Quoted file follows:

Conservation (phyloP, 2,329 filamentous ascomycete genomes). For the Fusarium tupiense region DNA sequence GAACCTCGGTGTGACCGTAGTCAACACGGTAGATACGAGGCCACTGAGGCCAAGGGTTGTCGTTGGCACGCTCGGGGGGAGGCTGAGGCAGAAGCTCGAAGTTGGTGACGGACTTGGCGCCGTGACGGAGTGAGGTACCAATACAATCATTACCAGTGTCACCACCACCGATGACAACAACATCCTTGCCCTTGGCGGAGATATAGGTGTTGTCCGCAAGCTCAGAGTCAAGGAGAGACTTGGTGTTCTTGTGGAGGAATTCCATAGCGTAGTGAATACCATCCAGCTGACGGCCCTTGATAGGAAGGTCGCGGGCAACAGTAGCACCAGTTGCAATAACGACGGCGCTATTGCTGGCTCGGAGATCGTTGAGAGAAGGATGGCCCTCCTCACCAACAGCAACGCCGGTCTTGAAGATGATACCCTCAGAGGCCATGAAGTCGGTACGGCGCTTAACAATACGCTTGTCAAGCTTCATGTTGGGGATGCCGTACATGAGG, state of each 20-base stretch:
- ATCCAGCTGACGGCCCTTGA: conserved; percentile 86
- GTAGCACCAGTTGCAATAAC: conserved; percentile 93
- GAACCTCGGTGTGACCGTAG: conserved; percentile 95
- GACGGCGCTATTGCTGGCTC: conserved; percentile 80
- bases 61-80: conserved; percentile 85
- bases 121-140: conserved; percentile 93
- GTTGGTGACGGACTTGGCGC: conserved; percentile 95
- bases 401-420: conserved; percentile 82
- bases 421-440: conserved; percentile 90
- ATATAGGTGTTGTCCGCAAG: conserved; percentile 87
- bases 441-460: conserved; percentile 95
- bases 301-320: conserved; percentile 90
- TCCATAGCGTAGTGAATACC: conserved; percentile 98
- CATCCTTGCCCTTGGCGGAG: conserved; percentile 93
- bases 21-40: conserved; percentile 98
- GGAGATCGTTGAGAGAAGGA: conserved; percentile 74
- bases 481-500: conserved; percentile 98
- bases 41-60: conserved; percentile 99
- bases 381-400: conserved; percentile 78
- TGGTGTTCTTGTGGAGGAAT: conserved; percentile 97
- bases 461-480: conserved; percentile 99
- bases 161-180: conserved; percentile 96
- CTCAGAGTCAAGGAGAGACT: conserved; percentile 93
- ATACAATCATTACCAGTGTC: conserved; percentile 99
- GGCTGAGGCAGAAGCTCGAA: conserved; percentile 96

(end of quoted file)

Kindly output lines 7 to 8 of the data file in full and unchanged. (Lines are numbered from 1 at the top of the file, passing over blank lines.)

- bases 121-140: conserved; percentile 93
- GTTGGTGACGGACTTGGCGC: conserved; percentile 95